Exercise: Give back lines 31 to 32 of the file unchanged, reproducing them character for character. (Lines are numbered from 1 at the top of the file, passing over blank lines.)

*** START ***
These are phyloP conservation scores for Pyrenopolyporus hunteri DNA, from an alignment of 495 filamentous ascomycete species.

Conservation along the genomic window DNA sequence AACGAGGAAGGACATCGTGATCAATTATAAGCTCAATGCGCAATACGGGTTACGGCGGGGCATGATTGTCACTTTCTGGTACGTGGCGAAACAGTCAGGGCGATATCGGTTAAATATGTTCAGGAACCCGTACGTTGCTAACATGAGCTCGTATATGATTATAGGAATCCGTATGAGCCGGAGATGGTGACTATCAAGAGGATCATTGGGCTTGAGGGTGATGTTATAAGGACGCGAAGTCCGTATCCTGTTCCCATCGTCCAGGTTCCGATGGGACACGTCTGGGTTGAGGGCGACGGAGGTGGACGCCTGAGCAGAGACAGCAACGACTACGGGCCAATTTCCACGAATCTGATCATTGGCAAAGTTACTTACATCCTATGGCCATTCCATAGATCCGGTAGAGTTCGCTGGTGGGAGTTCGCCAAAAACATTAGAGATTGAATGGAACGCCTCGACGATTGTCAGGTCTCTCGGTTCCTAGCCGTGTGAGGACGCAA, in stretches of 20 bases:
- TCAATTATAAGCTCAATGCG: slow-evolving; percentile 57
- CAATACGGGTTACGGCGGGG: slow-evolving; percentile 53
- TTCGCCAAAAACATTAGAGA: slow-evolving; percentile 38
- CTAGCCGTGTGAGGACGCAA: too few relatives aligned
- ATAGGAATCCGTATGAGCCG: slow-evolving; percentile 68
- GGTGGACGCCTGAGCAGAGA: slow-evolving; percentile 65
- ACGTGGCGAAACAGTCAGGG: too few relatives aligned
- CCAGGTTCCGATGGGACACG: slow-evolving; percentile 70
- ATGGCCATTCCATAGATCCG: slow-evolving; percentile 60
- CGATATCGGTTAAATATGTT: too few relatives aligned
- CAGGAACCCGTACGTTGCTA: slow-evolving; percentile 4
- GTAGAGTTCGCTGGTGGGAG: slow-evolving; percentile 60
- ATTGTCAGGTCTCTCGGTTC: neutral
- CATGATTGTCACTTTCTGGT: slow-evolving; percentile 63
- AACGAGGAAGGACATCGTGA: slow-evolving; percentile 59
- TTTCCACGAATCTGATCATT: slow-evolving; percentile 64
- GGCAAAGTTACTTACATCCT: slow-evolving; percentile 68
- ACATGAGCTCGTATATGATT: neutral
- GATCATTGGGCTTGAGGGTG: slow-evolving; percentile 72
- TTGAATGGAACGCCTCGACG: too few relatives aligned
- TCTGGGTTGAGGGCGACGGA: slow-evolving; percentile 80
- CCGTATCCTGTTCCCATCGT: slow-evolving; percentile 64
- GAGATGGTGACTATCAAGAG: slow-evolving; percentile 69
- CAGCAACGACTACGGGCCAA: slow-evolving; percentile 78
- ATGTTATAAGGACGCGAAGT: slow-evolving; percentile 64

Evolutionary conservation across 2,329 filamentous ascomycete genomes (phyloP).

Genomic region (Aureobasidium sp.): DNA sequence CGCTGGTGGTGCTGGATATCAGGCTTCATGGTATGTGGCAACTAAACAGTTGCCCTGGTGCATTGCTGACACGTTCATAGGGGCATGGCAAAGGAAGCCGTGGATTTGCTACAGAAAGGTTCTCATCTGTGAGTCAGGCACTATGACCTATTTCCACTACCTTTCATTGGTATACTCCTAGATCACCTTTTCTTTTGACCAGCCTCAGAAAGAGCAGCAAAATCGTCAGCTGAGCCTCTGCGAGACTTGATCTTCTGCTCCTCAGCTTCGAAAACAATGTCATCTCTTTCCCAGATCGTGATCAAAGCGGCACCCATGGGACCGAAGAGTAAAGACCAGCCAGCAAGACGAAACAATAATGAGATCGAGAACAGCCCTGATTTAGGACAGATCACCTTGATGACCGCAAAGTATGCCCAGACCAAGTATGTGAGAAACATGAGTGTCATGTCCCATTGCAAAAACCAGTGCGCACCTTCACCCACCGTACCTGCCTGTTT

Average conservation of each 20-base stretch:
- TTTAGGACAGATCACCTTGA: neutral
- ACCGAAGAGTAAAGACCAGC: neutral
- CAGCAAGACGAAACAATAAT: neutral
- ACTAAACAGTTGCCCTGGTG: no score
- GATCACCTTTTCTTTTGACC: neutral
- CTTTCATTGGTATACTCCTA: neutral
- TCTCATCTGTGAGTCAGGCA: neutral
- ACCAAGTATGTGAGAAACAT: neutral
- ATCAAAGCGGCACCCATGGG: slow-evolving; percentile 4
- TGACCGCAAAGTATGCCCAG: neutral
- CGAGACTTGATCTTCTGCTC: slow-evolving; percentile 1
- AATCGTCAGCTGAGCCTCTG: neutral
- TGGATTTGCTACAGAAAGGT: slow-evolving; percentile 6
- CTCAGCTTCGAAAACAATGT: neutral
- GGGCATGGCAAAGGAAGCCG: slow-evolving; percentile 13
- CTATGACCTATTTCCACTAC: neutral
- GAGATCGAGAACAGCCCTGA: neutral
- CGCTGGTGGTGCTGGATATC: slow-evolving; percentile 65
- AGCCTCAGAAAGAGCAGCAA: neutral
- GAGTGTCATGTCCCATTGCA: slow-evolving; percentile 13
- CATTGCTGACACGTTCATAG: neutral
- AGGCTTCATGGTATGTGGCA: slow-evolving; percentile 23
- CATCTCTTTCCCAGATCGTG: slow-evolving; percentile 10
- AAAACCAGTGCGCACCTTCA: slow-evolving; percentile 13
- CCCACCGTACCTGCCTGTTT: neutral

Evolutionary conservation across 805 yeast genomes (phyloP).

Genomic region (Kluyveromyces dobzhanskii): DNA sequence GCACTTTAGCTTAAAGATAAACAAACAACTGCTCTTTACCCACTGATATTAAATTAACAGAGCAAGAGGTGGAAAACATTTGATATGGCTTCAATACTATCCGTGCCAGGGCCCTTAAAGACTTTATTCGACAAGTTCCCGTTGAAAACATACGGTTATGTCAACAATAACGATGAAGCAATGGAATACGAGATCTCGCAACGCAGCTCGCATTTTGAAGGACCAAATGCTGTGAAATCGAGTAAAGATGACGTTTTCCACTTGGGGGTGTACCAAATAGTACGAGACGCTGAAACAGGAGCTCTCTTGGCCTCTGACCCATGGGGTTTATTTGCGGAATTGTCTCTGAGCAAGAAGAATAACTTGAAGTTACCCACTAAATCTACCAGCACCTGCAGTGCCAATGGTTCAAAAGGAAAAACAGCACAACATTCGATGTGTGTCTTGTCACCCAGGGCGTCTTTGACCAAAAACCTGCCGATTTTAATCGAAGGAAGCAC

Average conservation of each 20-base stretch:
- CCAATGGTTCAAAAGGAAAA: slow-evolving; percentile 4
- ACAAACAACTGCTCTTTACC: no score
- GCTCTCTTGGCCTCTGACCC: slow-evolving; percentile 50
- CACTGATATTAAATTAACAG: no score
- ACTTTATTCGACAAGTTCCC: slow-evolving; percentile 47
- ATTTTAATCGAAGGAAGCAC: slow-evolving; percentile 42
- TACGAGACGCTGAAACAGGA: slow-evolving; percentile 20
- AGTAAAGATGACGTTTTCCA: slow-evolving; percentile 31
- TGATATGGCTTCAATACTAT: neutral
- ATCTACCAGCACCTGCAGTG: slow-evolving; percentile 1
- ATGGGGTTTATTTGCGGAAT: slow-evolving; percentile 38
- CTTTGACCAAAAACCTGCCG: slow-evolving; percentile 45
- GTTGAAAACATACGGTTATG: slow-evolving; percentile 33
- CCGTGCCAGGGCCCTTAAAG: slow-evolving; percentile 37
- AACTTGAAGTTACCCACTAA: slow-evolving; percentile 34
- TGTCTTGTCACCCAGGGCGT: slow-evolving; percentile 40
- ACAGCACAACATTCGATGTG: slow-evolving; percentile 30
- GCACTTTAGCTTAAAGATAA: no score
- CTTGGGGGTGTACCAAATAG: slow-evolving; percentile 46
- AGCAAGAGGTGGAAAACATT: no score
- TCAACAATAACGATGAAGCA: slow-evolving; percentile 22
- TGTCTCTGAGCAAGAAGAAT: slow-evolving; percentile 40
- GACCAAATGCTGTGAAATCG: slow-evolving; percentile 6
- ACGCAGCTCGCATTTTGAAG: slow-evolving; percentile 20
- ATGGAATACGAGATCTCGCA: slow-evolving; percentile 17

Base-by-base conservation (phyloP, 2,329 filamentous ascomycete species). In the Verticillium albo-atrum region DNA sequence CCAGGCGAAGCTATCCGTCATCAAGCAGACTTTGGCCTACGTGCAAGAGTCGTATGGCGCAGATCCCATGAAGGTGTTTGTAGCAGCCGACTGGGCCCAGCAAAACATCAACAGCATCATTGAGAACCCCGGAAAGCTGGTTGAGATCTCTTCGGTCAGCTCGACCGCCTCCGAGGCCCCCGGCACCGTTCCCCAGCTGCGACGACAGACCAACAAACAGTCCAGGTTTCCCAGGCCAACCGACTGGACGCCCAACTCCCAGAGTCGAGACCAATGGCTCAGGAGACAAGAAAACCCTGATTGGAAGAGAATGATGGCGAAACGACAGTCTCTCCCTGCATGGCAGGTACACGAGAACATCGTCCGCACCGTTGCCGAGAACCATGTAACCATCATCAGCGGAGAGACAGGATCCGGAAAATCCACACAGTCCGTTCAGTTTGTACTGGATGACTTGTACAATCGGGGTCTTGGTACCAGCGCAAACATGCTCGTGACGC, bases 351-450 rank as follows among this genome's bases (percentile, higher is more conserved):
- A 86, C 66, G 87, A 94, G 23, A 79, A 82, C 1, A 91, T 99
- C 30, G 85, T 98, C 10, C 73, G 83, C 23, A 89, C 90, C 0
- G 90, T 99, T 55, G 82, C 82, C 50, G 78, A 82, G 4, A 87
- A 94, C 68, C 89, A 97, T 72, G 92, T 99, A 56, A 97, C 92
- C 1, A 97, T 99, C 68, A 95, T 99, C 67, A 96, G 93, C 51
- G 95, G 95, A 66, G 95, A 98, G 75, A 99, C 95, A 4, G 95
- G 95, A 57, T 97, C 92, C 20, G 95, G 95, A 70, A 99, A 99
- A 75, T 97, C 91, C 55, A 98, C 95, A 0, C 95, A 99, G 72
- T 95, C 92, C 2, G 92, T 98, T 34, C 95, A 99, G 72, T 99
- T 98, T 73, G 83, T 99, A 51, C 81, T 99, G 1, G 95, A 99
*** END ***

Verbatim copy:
- TTTAGGACAGATCACCTTGA: neutral
- ACCGAAGAGTAAAGACCAGC: neutral